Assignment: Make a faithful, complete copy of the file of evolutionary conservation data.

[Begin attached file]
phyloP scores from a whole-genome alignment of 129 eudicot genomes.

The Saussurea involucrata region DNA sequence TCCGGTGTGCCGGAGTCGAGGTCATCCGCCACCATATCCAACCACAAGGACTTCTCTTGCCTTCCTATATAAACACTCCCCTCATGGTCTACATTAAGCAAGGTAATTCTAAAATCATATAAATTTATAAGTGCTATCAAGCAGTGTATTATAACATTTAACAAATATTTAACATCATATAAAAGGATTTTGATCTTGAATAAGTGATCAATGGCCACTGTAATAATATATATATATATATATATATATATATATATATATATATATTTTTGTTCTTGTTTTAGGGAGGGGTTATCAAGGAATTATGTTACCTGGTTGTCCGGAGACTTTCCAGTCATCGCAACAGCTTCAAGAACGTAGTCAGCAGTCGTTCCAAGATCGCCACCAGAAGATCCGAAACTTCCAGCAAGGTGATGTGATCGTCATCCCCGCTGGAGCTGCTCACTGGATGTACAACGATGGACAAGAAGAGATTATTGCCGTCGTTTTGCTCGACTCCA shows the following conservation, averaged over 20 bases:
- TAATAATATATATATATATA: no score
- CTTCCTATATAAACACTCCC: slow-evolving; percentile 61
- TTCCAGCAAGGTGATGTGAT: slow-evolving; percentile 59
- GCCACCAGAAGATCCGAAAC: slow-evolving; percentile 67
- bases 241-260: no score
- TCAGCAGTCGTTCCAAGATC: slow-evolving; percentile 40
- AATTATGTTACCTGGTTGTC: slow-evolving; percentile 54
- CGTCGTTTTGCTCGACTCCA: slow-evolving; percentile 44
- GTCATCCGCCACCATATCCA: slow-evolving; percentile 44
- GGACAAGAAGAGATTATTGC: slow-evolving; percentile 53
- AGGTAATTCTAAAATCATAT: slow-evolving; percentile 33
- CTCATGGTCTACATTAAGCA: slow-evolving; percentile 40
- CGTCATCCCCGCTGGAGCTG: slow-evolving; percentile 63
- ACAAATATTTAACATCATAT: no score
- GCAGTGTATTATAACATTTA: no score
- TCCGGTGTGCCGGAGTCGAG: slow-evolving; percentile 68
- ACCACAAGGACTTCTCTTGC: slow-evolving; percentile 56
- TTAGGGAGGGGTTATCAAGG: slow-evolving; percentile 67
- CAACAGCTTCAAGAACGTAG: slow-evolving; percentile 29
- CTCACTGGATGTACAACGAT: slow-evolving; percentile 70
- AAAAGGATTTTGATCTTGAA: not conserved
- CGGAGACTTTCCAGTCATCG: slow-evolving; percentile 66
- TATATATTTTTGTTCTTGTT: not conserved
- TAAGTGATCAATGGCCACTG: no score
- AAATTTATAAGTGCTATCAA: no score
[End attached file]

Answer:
phyloP scores from a whole-genome alignment of 129 eudicot genomes.

The Saussurea involucrata region DNA sequence TCCGGTGTGCCGGAGTCGAGGTCATCCGCCACCATATCCAACCACAAGGACTTCTCTTGCCTTCCTATATAAACACTCCCCTCATGGTCTACATTAAGCAAGGTAATTCTAAAATCATATAAATTTATAAGTGCTATCAAGCAGTGTATTATAACATTTAACAAATATTTAACATCATATAAAAGGATTTTGATCTTGAATAAGTGATCAATGGCCACTGTAATAATATATATATATATATATATATATATATATATATATATATATTTTTGTTCTTGTTTTAGGGAGGGGTTATCAAGGAATTATGTTACCTGGTTGTCCGGAGACTTTCCAGTCATCGCAACAGCTTCAAGAACGTAGTCAGCAGTCGTTCCAAGATCGCCACCAGAAGATCCGAAACTTCCAGCAAGGTGATGTGATCGTCATCCCCGCTGGAGCTGCTCACTGGATGTACAACGATGGACAAGAAGAGATTATTGCCGTCGTTTTGCTCGACTCCA shows the following conservation, averaged over 20 bases:
- TAATAATATATATATATATA: no score
- CTTCCTATATAAACACTCCC: slow-evolving; percentile 61
- TTCCAGCAAGGTGATGTGAT: slow-evolving; percentile 59
- GCCACCAGAAGATCCGAAAC: slow-evolving; percentile 67
- bases 241-260: no score
- TCAGCAGTCGTTCCAAGATC: slow-evolving; percentile 40
- AATTATGTTACCTGGTTGTC: slow-evolving; percentile 54
- CGTCGTTTTGCTCGACTCCA: slow-evolving; percentile 44
- GTCATCCGCCACCATATCCA: slow-evolving; percentile 44
- GGACAAGAAGAGATTATTGC: slow-evolving; percentile 53
- AGGTAATTCTAAAATCATAT: slow-evolving; percentile 33
- CTCATGGTCTACATTAAGCA: slow-evolving; percentile 40
- CGTCATCCCCGCTGGAGCTG: slow-evolving; percentile 63
- ACAAATATTTAACATCATAT: no score
- GCAGTGTATTATAACATTTA: no score
- TCCGGTGTGCCGGAGTCGAG: slow-evolving; percentile 68
- ACCACAAGGACTTCTCTTGC: slow-evolving; percentile 56
- TTAGGGAGGGGTTATCAAGG: slow-evolving; percentile 67
- CAACAGCTTCAAGAACGTAG: slow-evolving; percentile 29
- CTCACTGGATGTACAACGAT: slow-evolving; percentile 70
- AAAAGGATTTTGATCTTGAA: not conserved
- CGGAGACTTTCCAGTCATCG: slow-evolving; percentile 66
- TATATATTTTTGTTCTTGTT: not conserved
- TAAGTGATCAATGGCCACTG: no score
- AAATTTATAAGTGCTATCAA: no score